I can't say this loudly enough... make sure you properly rest your meat before slicing or pulling! As the outside muscle fibers in the meat heat up, they contract and push the moisture to the center of the meat. If you pull a piece of meat off the fire and set it on a cutting board, you'll see that some of the juices will naturally run out. If you cut the meat prematurely, about twice as much will run out. And you wonder why your brisket is so dry! Let the meat rest at room temperature. If it is too cold outside, wrap it in aluminum foil and let it rest that way. Do not put it in the refrigerator or ice box to rest. Let chicken and ribs rest for 15 minutes and butts and brisket for 30 minutes. Of course, always slice your brisket against the grain. And now would be a good time to tell you... stop poking holes in your meat! Every time you poke a hole in your meat, you can literally see the juices flow out! How stupid is that!? Poke it once with a meat thermometer and leave the probe in. Otherwise, use your hands or tongs to move your meat around. Injecting is a whole different story. Injections are done before cooking and they generally introduce a whole lot more moisture than they let out. Some of the moisture will leak out, but it's sort of an offset. The benefit being the introduction of more flavors to the center of the meat. Your meat probably will not be juicier, but it may improve the taste a bit.
    VDS aka "IT"
    Brinkman Smoke N Pit Pitmaster
    Kegerator(retired)
    OUTDOOR GOURMET 11-PIECE COMBO FRYER SET
    KCBS Certified BBQ Judge
    Formaly "The Q Joint" BBQ Team (The Butt Man)
    There's no place like 127.0.0.1
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    Jeremy
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  2. #2
    Join Date
    Feb 2008
    Location
    w.KS
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    3,158

    Default

    That was some good reading IT, thanks.

    Mistakes - It could be that the purpose of your life is only to serve as a warning to others.

  3. #3
    Join Date
    Oct 2008
    Location
    Ruskin, FL
    Posts
    6,290

    Default

    Good Stuff, Jeremy!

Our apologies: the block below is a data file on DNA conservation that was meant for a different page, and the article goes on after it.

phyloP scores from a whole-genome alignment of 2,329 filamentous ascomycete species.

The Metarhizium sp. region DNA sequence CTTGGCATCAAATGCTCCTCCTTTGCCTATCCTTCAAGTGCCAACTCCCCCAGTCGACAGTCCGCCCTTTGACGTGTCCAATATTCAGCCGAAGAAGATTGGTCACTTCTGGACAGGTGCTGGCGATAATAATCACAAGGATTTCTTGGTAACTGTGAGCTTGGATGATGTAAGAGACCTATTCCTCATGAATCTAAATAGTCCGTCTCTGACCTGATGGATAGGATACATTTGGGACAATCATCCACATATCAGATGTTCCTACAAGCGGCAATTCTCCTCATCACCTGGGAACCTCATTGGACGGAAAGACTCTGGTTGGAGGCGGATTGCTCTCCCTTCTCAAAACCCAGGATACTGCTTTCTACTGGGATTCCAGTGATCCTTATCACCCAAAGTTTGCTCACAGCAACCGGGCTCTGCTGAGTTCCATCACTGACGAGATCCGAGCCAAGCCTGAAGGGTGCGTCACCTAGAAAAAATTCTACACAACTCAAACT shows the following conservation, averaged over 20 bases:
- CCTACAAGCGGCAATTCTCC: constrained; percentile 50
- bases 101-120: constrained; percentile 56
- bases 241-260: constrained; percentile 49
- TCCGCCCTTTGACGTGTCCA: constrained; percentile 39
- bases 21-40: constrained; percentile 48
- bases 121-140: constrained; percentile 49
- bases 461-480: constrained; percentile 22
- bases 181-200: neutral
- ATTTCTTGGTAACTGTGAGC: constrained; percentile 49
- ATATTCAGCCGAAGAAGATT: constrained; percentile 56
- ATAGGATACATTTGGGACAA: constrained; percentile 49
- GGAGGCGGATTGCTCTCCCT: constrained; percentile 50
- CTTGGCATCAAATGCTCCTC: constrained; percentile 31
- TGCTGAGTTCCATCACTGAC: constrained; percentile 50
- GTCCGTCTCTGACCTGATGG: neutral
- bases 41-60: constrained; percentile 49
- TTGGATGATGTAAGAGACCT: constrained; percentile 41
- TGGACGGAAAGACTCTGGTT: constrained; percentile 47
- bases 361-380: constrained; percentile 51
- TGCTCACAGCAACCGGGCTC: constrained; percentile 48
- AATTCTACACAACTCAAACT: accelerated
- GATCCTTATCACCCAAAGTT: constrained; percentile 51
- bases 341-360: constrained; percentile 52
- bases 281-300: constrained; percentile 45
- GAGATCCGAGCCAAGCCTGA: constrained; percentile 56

Thanks for posting.
    ~Brian~
    BBQ Jones comp team
    KCBS Member
    KCBS CBJ

  4. #4

    Default

    Good stuff Jeremy. When I got the part about the hole poking (restrain yourself fatback) it reminded me of watching pitmasters that use a bbq hook to move meat around. I guess I always thought that would cause moisture loss, but I guess they know more than I do (which is why they are pit masters and I am but a wood chopper)
    Josh
    AKA: Geek with Fire


  5. #5
    Join Date
    Jan 2008
    Location
    South of Peculiar, MO
    Posts
    6,735

    Default

    Thanks Jer! I love the flavor of a good smoke ring.
    I suppose a lot of folks do think they are "sealing in the juices" when they sear meat, but searing is ALL about flavor.
    "If you can't smell smoke it ain't a barbeque joint" peculiarmike

    TQJ Plankowner

    "Life's tough.....It's even tougher if you're stupid."
    - John Wayne

  6. #6
    Join Date
    Jan 2008
    Location
    Tulsa
    Posts
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    Default

    Good reference Jeremy. What is your source?

  7. #7
    Join Date
    Feb 2008
    Location
    w.KS
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    3,158

    Default

    Quote Originally Posted by SmokyOkie View Post
    Good reference Jeremy. What is your source?
    What makes you think he didn't figure out all this himself? You have it out for him don't ya? Push him off a boat, then this..........what the heck, man?















    Mistakes - It could be that the purpose of your life is only to serve as a warning to others.

  8. #8
    Join Date
    Jan 2008
    Location
    Tulsa
    Posts
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    Default

    Pushing folks off the boat is more my style if I have it in for them.